Different films have different reciprocity curves and I hope you'll accept that there is a point with all films at which no amount of reciprocity failure can offset the lack of light. On a graph of time against negative density this would show as flat. At the other 'normal' end we have the usual nicely graduated S curve ranging in density from fb+fog up to the dmax of the film/developer combination. As we approach an infinite reciprocity factor we tend towards the former and at some point the threshold becomes more critical and we lose the ability to distinguish between anything but either the exposed or unexposed clumps - ie we lose tonality. This is the point I was trying to make however I admit it didn't exactly come out as such (and may still be somewhat confusing). A similar situation occurs when you overrate film to near its limits.

    I agree that with some films an eight hour exposure is viable and you can end up with a negative with reasonable/good tonality. Ilford doesn't appear to publish any reciprocity information on SFX so it may or may not suffer badly from this type of failure.

    Roger.

  10. #30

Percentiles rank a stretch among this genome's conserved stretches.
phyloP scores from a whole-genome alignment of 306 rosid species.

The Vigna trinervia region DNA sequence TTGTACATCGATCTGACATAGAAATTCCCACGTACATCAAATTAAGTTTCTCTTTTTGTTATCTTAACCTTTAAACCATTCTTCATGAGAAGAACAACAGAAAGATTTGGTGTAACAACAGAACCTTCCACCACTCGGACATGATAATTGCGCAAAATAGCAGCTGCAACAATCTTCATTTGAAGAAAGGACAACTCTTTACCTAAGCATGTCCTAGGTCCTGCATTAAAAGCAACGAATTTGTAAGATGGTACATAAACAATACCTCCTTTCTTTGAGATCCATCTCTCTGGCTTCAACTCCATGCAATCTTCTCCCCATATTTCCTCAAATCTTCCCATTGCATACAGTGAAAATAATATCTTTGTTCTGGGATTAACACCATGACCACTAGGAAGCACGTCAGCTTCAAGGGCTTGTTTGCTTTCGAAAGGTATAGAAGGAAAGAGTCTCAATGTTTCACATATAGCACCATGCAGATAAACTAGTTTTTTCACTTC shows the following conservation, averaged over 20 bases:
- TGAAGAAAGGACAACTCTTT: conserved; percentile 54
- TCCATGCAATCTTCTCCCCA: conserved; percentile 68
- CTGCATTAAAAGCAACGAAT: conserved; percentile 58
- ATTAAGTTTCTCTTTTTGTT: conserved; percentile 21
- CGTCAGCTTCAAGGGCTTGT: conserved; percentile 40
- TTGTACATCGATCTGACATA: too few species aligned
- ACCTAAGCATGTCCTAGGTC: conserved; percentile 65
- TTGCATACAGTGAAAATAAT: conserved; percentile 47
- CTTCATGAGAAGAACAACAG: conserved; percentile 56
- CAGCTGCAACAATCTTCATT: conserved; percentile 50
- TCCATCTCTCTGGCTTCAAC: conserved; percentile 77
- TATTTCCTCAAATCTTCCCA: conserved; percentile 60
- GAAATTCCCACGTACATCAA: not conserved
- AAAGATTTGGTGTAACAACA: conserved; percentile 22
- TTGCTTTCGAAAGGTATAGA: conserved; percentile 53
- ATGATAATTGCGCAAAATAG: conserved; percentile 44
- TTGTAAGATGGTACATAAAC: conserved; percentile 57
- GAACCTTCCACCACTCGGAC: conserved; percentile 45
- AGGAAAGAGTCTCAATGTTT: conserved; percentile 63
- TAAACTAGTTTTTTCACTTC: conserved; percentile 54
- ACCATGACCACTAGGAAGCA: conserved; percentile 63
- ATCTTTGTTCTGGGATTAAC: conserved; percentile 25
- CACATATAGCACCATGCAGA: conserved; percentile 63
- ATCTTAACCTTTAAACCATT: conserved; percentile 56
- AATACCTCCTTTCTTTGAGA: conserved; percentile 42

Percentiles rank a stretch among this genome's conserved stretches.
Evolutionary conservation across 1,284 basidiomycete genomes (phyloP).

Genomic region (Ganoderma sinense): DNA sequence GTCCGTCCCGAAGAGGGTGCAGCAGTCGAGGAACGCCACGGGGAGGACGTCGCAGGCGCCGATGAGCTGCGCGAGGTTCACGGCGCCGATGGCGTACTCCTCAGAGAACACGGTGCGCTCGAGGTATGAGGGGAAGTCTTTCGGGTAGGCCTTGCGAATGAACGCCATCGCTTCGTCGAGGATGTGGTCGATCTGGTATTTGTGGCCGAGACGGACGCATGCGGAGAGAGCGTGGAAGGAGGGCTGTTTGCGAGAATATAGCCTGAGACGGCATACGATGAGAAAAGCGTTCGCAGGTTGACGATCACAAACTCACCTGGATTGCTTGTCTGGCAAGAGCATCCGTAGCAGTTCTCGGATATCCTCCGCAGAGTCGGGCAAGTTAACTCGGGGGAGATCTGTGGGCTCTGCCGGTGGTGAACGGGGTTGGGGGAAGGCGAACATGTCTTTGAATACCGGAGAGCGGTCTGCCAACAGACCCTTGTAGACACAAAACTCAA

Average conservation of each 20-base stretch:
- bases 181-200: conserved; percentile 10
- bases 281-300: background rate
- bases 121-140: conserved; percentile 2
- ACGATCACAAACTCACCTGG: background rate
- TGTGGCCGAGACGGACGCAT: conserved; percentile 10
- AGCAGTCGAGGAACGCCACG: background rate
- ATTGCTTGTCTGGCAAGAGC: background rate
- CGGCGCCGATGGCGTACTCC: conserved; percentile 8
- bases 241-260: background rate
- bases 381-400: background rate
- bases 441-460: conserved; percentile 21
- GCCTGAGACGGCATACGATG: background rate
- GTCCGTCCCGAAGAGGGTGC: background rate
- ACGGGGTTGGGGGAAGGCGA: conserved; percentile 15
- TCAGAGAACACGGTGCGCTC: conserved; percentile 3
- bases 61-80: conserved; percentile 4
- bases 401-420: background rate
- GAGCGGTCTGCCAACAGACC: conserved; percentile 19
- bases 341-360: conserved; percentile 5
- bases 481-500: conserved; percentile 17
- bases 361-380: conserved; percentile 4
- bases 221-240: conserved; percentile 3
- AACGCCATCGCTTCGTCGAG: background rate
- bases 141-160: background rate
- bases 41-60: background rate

Lee L's Avatar
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    Sorry that I didn't think to post this earlier. I had forgotten that SFX was in a test group of potential astrophoto films. Robert Reeves has tested SFX along with other B&W films for reciprocity failure and use for astrophotography. See: http://www.robertreeves.com/b&w.htm for the full scoop. He has the Schwarzschild formula and the Schwarzschild factor for SFX posted there, so you can do some calculations. SFX loses 2.67 stops in a two minute exposure when adjusted from a short exposure with no reciprocity allowance, so you can think of the ISO as dropping to about 32 in a two minute exposure, and even lower for longer times.

    There are several threads on APUG on reciprocity failure that will give you a few formulae and references on how to use them. Those formulae and the Schwarzschild exponent from Reeves' test might help you do a better estimate of where you reach the point of total failure. However, I'd bet you'll still have to test to be certain of usable results. Look at his testing setup to get ideas of how to make some long exposure tests of your own.

    Hope this helps.

    Lee